“As a board, we voted to add a peak-power rate to assist LPEA in meeting our 2020 financial obligations and increasing our cooperative’s safety and reliability,” Lynch said. “It also allows for our members to have more choices in controlling their bills, giving them the flexibility to manage their energy during peak-power pricing.”
LPEA’s peak-power rate will encourage members to understand their energy usage and make different choices of how and when they use electricity. To support our members in this effort, LPEA will be developing new programs and enhancing current tools to assist members in managing their daily usage. That information will be available to members by the end of March.
LPEA’s SmartHub application already allows members to see their usage hour by hour, allowing them to understand how they are using energy and make simple changes, like running your dishwasher or drying clothes outside the 4 to 9 p.m. peak hours.
“LPEA’s peak-power rate is important for the future as LPEA modernizes its electric grid which will include new technologies for controlling usage, and to accommodate things like battery storage systems, more alternative power sources and electric vehicles,” said Jessica Matlock, LPEA CEO.

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Fire board approves chief’s contract, discusses $50,000 donation http://www.pagosasun.com/fire-board-approves-chiefs-contract-discusses-50000-donation-2/ Mon, 27 Jan 2020 12:00:49 +0000 http://www.pagosasun.com/?p=195905 By John Finefrock
Staff Writer

At its meeting on Jan. 14, the Pagosa Fire Protection District (PFPD) Board of Directors approved a new contract for its chief and discussed a $50,000 donation made to the district in memory of Electra Churchill, who passed away in a structure fire on Oct. 11.
PFPD Chief Randy Larson had been negotiating his contract for months and insisted that negotiations be made in the public portions of the PFPD board meetings instead of in private during executive session.
Larson requested that his contract include a stipulation that his health care be covered for about six months after he vacated his post, should he resign, and the PFPD board spent the last few months finding a way to address Larson’s request.
Larson explained in an interview Tuesday that he and the board came to a “compromise” in which the board passed a policy regarding paying out sick leave that now applies to all qualified PFPD employees.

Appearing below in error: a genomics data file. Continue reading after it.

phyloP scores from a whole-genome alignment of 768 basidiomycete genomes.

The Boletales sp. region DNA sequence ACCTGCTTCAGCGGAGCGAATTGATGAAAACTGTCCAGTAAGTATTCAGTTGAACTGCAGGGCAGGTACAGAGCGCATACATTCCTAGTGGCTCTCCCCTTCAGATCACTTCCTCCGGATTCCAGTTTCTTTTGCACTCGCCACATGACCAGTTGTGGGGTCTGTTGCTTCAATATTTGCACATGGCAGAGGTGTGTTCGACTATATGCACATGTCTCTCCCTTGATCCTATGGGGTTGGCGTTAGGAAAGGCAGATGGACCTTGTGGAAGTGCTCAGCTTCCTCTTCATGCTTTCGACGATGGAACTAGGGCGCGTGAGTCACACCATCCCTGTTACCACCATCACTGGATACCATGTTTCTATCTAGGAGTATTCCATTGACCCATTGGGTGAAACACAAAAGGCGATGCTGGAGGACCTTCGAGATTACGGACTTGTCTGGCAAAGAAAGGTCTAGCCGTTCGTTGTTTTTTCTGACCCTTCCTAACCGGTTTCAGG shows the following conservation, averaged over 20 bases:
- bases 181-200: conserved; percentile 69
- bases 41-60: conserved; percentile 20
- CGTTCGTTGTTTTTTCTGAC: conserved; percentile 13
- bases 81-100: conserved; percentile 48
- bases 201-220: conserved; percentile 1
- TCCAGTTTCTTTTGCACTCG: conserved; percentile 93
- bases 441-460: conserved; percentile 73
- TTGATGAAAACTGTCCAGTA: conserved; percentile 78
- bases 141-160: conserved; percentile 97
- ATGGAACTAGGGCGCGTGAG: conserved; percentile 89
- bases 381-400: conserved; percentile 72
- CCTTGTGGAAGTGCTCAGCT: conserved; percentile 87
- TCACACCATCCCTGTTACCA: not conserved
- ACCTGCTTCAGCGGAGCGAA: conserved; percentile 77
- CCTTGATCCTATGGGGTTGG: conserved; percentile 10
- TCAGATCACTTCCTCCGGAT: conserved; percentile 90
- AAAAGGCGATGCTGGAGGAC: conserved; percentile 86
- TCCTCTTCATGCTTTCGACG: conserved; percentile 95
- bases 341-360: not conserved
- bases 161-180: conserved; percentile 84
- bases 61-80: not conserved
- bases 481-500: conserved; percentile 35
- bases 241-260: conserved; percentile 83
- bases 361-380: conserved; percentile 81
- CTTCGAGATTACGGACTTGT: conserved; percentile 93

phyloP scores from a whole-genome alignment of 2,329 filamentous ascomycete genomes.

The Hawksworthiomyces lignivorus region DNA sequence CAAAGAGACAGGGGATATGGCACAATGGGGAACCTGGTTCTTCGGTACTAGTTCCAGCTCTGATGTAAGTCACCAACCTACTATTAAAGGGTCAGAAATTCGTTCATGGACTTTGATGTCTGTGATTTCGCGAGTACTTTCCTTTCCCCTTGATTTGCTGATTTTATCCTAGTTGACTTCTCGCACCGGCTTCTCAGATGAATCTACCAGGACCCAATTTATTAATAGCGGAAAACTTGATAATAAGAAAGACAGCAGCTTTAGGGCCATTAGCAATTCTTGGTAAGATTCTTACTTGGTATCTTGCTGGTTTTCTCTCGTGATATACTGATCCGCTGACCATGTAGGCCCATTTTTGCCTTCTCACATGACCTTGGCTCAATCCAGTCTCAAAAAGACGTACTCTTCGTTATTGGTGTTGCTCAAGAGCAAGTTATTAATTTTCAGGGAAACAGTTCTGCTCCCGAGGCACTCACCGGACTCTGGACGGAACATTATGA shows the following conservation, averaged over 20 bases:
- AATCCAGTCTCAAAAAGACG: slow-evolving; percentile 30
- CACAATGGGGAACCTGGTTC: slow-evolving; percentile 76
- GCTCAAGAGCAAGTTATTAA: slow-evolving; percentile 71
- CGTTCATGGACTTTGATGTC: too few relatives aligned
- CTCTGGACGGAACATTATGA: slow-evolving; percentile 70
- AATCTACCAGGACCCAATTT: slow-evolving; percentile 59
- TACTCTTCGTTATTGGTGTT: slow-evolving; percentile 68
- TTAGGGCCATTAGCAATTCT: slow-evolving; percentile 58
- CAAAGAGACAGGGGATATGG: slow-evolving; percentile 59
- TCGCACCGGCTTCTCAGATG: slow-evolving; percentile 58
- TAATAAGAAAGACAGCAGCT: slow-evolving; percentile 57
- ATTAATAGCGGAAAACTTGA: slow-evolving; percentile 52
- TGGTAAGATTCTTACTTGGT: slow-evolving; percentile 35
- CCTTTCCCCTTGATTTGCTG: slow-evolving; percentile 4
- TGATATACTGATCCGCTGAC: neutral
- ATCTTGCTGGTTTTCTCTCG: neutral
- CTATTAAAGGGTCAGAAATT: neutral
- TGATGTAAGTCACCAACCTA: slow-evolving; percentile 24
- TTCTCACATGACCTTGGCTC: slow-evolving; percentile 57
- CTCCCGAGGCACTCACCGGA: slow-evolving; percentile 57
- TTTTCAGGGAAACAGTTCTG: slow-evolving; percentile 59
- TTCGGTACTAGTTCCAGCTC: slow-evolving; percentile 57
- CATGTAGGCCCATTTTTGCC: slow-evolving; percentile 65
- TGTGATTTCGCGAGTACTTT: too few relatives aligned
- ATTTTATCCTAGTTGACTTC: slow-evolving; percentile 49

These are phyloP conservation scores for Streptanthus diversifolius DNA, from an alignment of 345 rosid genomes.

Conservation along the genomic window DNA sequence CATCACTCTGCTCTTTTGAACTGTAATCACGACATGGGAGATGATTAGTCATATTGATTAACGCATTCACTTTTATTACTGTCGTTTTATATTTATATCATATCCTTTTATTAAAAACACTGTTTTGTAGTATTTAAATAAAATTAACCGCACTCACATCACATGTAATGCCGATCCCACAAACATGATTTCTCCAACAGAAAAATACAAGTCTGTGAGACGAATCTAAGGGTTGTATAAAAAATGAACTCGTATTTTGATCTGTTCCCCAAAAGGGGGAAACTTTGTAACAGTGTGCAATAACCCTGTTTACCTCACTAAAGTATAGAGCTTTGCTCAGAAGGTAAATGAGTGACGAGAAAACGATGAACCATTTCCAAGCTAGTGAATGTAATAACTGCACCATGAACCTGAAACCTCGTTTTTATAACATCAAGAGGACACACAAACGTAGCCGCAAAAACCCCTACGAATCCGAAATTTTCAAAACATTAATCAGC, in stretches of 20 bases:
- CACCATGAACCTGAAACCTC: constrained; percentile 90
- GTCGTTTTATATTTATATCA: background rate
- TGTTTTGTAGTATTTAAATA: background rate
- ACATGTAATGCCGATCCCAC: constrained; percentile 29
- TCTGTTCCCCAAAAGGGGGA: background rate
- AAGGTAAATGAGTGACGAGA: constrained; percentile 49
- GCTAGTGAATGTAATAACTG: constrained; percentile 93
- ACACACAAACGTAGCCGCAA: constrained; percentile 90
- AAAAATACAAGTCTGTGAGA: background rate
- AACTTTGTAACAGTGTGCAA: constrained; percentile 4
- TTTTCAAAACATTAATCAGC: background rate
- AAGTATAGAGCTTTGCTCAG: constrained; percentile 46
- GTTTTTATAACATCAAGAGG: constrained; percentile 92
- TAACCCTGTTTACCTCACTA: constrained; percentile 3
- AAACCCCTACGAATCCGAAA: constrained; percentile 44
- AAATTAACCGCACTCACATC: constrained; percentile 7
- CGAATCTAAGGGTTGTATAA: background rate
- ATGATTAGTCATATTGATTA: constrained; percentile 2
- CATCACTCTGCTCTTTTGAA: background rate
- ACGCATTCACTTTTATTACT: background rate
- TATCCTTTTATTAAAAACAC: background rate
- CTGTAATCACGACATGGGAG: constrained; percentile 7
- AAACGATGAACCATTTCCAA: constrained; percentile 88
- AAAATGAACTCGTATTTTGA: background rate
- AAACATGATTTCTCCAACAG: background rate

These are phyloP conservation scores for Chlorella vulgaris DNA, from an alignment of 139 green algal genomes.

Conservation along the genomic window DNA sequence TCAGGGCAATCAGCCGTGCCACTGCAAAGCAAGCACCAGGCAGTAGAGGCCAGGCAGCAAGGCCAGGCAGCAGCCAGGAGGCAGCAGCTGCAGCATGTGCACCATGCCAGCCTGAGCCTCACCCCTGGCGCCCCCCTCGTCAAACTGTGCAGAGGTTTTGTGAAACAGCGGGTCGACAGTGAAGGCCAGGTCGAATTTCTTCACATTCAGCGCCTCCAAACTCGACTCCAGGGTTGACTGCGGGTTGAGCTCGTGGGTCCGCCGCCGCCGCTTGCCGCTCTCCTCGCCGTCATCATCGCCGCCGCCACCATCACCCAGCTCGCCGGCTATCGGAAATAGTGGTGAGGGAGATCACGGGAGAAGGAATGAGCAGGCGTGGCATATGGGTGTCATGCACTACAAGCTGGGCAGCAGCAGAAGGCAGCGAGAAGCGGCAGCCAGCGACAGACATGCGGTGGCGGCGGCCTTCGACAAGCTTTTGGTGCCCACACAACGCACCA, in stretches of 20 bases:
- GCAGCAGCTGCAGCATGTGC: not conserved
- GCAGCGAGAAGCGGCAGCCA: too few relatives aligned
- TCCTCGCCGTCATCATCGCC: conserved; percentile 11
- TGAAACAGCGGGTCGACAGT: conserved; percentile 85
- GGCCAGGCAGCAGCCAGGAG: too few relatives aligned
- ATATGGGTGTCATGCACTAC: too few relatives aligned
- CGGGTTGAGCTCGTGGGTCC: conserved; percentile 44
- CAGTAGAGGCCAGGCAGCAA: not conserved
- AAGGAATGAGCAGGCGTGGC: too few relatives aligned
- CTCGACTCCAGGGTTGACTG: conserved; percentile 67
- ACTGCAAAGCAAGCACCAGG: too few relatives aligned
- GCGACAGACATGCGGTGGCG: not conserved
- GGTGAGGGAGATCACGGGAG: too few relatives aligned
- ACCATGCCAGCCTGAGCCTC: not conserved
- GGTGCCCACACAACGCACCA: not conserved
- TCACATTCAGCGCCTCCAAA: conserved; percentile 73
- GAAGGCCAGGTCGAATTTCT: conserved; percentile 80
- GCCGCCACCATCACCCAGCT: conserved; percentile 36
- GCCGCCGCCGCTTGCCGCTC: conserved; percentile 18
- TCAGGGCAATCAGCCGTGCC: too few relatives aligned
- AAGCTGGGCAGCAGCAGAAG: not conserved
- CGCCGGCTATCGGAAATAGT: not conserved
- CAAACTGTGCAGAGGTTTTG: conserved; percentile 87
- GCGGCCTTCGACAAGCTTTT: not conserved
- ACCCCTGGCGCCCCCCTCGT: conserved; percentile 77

The policy states that any full-time employee who has worked at the department for at least 10 years “will be eligible to receive a lump sum payment for their accrued sick time, not to exceed 240 hours (30 days)” according to PFPD’s policies manual.
Larson’s salary is now $96,305, about $3,000 more than what he earned previously.
PFPD staff noted this is a cost of living increase only and prior to this raise Larson received a performance-based pay increase in January 2019 for the first time since becoming fire chief.
Larson began his post as fire chief in 2016.
The contract does not specify a certain length of time for Larson’s employment, but can be terminated by him or the PFPD board upon 30 days written notice to the other party.
$50,000 donation
At the same meeting,Larson reported to the board that PFPD received a donation of $50,000 from Churchill’s family.
Larson reported that the donation would be used to buy a new fire prevention vehicle and that, with the family’s permission, PFPD will inscribe it with “In memory of Electra Churchill.”
Fred Phillips, Churchill’s life partner, submitted a statement to The SUN on Tuesday.
“I lost my best friend and the love of my life of 25 years,” Phillips wrote. “I was so proud when I heard my son Cassidy Phillips and [his] wife Carin Phillips had made a substantial donation to the Archuleta Fire Department. I am delighted that the fire department has considered buying a new fire truck and dedicating it to the honor of Electra Churchill. Electra was a special person and Pagosa Springs was absolutely her favorite place in the world. As for me, my recovery has been amazing and I look forward to getting back to Pagosa. I thank each and every one of you for the efforts you made to save Electra and for granting me the opportunity to live my life for her each and every day.”
Fred Phillips was seriously injured in the Oct. 11 fire.
The next PFPD Board of Directors meeting is scheduled for 6:30 p.m. on Feb. 11 at Station 1, located at 191 N. Pagosa Blvd.

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January is Cervical Health Awareness Month: San Juan Basin Public health provides free screenings http://www.pagosasun.com/january-is-cervical-health-awareness-month-san-juan-basin-public-health-provides-free-screenings/ Mon, 27 Jan 2020 12:00:14 +0000 http://www.pagosasun.com/?p=195833 By Claire Ninde
Special to The PREVIEW

January is Cervical Health Awareness Month and San Juan Basin Public Health (SJBPH) encourages women ages 21-74 across Colorado to start the year by talking with their health care providers about scheduling a Pap test.
A Pap test is the first line of defense against cervical cancer. When cervical cancer is found early, more than 92 percent of women had a five-year survival rate.
Every year in the United States, approximately 13,170 women are diagnosed with cervical cancer, and about 4,250 women die of the disease. African American women and Latinas have a higher risk of developing cervical cancer and African American women have a higher cervical cancer death rate. SJBPH acknowledges that social, economic and environmental inequities result in adverse health outcomes and have a greater impact than individual choices. Reducing health disparities through systems change can help improve opportunities for all Coloradans.